This associate “certifies her husband’s standing,” Connelly stated, however she was certain to notice: “this trophy doesn’t cling on the wall like a moose head—she works. Exhausting.”

Trophy husband: 2002


Because the outdated adage states: “behind each nice man is a good lady.” However that quote wants some updates. 

After coining “trophy spouse,” Julie Connelly later documented the rising variety of girls leaders climbing the company ladder whereas sharing parenting duties with a “trophy husband” at dwelling. 

“Name him what you’ll: househusband, stay-at-home dad, home engineer,” Connelly writes. “However credit score him with setting apart his personal profession by dropping out, retiring early, or going part-time in order that his spouse’s profession may flourish and their household may thrive.”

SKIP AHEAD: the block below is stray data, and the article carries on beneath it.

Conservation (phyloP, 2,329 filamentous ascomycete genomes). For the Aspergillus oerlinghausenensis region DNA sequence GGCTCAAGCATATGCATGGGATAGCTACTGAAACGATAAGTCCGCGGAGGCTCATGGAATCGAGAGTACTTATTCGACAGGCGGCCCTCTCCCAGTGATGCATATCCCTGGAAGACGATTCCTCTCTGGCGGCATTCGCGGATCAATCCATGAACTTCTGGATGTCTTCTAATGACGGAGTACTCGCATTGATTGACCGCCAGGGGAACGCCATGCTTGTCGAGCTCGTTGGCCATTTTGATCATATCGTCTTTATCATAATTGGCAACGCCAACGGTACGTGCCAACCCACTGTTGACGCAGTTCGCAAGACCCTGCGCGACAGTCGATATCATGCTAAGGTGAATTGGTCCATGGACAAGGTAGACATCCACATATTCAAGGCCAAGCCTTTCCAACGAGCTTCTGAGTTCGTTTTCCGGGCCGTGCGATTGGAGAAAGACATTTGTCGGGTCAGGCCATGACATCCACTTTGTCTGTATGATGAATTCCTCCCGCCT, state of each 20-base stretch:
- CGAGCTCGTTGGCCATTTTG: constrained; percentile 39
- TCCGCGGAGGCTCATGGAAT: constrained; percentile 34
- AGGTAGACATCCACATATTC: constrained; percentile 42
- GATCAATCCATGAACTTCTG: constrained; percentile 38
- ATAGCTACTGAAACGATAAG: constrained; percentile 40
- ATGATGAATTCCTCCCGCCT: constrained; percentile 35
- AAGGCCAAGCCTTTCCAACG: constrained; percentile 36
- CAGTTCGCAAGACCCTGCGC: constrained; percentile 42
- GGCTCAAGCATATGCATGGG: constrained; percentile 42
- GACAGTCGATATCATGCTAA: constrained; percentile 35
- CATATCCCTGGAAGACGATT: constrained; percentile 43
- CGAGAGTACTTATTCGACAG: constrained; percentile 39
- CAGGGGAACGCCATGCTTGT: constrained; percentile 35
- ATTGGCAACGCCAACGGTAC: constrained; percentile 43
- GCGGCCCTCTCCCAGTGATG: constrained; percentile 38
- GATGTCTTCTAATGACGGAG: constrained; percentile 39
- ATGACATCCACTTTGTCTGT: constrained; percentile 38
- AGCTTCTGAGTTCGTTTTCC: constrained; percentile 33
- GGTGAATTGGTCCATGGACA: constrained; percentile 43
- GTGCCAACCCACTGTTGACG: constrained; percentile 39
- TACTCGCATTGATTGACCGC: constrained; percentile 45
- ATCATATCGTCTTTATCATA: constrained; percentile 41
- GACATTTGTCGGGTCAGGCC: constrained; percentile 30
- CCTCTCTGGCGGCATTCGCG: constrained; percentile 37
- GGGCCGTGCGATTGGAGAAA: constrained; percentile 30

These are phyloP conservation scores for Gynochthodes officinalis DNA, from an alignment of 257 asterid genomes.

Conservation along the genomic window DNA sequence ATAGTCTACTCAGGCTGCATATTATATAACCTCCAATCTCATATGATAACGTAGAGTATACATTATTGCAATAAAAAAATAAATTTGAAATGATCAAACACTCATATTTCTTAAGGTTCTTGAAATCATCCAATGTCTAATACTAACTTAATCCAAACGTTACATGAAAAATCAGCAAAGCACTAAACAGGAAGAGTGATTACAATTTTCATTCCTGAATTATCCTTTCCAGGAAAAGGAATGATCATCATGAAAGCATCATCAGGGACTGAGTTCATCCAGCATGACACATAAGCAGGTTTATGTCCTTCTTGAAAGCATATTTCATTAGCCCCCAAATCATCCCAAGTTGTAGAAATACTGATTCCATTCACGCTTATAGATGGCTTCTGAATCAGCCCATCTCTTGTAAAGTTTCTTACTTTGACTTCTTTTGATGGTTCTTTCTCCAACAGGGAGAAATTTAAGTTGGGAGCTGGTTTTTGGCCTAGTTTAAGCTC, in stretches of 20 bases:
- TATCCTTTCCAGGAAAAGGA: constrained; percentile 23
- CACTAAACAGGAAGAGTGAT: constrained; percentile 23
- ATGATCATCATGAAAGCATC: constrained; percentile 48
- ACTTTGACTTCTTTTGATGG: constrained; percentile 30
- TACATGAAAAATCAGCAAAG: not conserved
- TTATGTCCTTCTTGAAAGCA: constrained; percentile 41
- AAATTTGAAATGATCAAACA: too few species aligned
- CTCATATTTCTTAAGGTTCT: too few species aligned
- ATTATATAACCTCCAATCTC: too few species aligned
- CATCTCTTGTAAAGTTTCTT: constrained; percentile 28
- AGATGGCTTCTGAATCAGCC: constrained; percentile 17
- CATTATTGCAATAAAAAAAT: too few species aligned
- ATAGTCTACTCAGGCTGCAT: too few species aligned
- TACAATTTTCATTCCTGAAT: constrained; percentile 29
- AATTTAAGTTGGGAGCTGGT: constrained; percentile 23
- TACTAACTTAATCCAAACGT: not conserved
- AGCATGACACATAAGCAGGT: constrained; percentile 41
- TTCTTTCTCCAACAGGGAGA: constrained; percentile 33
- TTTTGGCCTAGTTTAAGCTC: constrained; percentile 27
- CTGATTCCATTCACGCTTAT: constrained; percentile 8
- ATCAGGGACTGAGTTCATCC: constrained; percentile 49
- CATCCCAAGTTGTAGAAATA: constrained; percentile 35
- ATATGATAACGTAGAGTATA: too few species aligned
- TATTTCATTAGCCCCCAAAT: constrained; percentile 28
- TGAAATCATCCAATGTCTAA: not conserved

Progress for working girls is gradual however measurable: This 12 months, for the primary time in historical past, girls CEOs ran greater than 10% of firms on the Fortune 500

Co-parenting duties are nonetheless evolving, too. In the present day, most People don’t assume working moms will keep at dwelling with their youngsters, based on a current survey of greater than 2,000 U.S. adults carried out by The Harris Ballot on behalf of Fortune.

As a substitute, greater than half (55%) of respondents imagine the father or mother making much less cash needs to be the one who stays dwelling with the youngsters. 

Moreover, the variety of stay-at-home dads has elevated barely in recent times, based on the U.S. Census Bureau, although that definition doesn’t absolutely encapsulate the total scope of fathers together with those that are single or determine as LGBTQ+.